An anonymous person launched Aeon on June 6th, 2014, as a fork of Monero. Now, a developer going by the pseudonym “smooth” leads the project, but anyone is allowed to contribute. There is no public roadmap. Although a relatively small project, it’s Github is active with weekly (if not daily) commits.
Aeon is competing with other privacy-focused coins. However, its closest competitors are the projects also focusing on ease-of-use.
Dash is foremost focused on being “digital cash” but also includes a PrivateSend feature that uses coin mixing in transactions to preserve privacy. Another competitor, PIVX, is a fork of Dash that’s also building an easy-to-use anonymous currency.
Zcash and Bytecoin are also in the privacy space. Zcash uses zk-SNARKs, a type of zero-knowledge cryptography, to provide users with privacy. Bytecoin, on the other hand, uses CryptoNote, and is the coin that Monero originally forked from.
The Aeon price was relatively flat for the first year of its existence. The coin experienced its first significant price jump at the end of August 2016 where it reached a local high of about $0.195 (~0.000338 BTC). The next spike occurred in September 2017 and was followed later by a sharp price increase at the end of the same month to reach an all-time bitcoin high of ~0.000667 BTC. Aeon followed the rest of the market during the end of 2017 bull-run in which it topped out at $8.99 (0.000587 BTC).
Because the project has a small market cap, it’s difficult to determine what caused some of these price movements. With no discernable news about the project, it’s possible that coordinated pump n’ dump efforts could have created some of the volatility. As with most cryptocurrencies, Aeon needs to see increased usage to get some positive movement on the price.
Where to buy AEON
You can either mine AEON or purchase it on an exchange.
If you’re interested in mining, we recommend that you join one of the mining pools listed on the project’s Bitcointalk forum.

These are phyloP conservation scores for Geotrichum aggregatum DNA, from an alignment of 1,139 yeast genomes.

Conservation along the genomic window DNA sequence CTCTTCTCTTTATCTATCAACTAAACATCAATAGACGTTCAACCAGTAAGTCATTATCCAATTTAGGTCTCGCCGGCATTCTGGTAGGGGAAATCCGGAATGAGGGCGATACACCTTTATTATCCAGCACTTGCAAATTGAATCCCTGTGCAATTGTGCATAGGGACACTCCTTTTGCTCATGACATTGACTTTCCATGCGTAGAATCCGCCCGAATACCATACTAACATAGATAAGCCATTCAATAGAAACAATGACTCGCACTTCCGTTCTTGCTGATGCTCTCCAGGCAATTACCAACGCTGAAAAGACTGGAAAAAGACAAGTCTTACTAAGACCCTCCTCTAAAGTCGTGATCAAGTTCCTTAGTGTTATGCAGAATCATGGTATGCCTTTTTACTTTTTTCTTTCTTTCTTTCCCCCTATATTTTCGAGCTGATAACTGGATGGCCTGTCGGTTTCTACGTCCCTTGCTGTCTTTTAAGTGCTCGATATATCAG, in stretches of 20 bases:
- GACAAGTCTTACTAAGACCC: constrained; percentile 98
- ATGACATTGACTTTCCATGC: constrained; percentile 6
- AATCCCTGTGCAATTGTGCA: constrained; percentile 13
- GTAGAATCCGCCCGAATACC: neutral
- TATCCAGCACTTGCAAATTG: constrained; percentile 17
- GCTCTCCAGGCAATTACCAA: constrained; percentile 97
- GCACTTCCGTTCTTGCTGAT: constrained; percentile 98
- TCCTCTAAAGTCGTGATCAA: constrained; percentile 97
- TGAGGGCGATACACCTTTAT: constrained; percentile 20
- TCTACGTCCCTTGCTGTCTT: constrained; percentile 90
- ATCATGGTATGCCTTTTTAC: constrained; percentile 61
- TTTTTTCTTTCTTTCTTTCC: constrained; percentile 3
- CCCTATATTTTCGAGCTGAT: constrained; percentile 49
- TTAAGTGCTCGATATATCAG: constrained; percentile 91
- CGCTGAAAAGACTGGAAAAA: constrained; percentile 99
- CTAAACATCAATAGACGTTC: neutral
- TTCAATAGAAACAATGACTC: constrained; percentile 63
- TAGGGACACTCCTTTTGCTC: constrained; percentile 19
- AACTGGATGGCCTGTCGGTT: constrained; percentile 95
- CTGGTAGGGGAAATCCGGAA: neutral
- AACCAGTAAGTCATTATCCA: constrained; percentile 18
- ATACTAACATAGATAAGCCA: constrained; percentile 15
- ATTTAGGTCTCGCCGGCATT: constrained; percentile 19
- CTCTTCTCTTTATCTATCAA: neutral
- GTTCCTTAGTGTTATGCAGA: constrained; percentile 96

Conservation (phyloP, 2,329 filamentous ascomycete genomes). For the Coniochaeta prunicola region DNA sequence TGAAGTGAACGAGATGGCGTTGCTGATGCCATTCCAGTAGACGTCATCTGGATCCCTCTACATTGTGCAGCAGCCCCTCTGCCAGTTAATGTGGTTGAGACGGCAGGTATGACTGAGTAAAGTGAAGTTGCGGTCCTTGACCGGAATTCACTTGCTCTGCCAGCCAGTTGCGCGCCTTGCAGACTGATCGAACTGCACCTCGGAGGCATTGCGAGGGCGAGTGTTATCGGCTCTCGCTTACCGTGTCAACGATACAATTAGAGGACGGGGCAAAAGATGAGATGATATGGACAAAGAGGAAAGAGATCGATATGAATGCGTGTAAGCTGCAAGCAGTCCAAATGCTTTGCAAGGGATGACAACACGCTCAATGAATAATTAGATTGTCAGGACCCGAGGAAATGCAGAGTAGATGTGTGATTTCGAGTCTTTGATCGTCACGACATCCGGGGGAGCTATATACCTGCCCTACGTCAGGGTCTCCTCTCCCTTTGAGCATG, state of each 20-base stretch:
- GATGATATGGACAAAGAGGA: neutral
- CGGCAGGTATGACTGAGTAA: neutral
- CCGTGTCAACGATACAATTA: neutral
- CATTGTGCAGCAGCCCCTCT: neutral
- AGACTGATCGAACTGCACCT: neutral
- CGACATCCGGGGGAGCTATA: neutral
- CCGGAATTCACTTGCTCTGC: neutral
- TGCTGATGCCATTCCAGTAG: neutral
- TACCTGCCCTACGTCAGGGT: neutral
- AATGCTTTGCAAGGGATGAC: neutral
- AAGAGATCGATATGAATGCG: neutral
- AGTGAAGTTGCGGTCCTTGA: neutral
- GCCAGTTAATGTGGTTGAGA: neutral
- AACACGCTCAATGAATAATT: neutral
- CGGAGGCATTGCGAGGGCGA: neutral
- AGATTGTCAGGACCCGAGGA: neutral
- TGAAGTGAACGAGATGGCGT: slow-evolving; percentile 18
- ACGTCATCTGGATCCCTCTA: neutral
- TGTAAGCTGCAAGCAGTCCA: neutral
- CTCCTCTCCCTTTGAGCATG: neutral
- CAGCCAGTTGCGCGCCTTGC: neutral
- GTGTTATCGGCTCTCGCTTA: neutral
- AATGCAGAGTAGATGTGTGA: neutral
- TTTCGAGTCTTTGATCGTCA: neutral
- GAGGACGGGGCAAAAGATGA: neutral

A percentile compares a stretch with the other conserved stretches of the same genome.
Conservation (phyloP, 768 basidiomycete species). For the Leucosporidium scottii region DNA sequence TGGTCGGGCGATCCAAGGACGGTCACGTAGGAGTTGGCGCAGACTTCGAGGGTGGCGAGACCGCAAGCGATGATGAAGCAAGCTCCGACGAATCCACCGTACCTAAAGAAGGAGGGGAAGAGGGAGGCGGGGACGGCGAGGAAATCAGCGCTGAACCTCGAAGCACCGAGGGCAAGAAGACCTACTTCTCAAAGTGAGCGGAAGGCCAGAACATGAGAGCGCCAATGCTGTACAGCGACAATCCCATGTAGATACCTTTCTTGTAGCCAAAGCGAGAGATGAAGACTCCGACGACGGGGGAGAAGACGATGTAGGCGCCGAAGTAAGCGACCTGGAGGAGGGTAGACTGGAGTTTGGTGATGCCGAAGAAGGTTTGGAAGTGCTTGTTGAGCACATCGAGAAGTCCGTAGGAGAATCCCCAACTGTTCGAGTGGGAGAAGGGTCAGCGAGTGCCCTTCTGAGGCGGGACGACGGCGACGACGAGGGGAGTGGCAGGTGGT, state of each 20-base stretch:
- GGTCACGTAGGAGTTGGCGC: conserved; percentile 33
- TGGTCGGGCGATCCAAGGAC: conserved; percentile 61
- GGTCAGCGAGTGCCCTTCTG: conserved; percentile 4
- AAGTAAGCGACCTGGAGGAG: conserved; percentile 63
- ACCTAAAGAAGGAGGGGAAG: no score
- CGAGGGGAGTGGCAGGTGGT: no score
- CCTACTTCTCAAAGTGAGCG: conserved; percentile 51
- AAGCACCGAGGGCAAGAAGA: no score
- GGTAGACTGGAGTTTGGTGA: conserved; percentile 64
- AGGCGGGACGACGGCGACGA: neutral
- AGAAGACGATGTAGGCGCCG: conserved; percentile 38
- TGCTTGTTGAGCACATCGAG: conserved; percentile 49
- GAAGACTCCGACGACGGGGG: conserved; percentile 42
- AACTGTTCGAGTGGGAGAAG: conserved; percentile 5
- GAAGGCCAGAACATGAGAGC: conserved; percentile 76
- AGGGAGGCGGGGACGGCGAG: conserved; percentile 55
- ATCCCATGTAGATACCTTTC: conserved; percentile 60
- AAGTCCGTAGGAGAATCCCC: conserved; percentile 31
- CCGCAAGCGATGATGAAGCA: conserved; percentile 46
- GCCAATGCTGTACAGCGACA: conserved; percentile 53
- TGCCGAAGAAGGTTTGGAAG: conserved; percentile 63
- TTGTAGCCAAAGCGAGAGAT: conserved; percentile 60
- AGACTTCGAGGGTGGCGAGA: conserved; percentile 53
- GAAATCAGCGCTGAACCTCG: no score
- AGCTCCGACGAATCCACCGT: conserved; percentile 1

Your exchange options for buying AEON are limited. Using Bitcoin to buy on Bittrex is your best bet as that exchange has the highest trading volume. You can also try TradeOgre or HitBTC, but the volume on those exchanges is minimal.
Check out our guide on how to buy Bitcoin if you’re confused on where to start.
Where to store AEON
You should store your AEON using the Sophia client that the development team provides. It’s available on Windows, Mac, and Linux operating systems.
Community members have also created several wallets, but you should be cautious when using these as the official development team does not endorse them. If you can, always review the wallet’s code (or have someone review it for you) to ensure that it works correctly.
Aeon is the lighter, faster version of Monero. Although both projects share the same underlying privacy protocol, CryptoNote, Aeon is striving to be more accessible. The project is doing so by implementing a lightweight mining algorithm, blockchain pruning, and optional anonymity.
As Monero grows, Aeon could very well grow with it. While you would use Monero for transactions in which you want to assure privacy, you may find Aeon to be a suitable substitute for day-to-day exchanges in which guaranteed anonymity isn’t as important.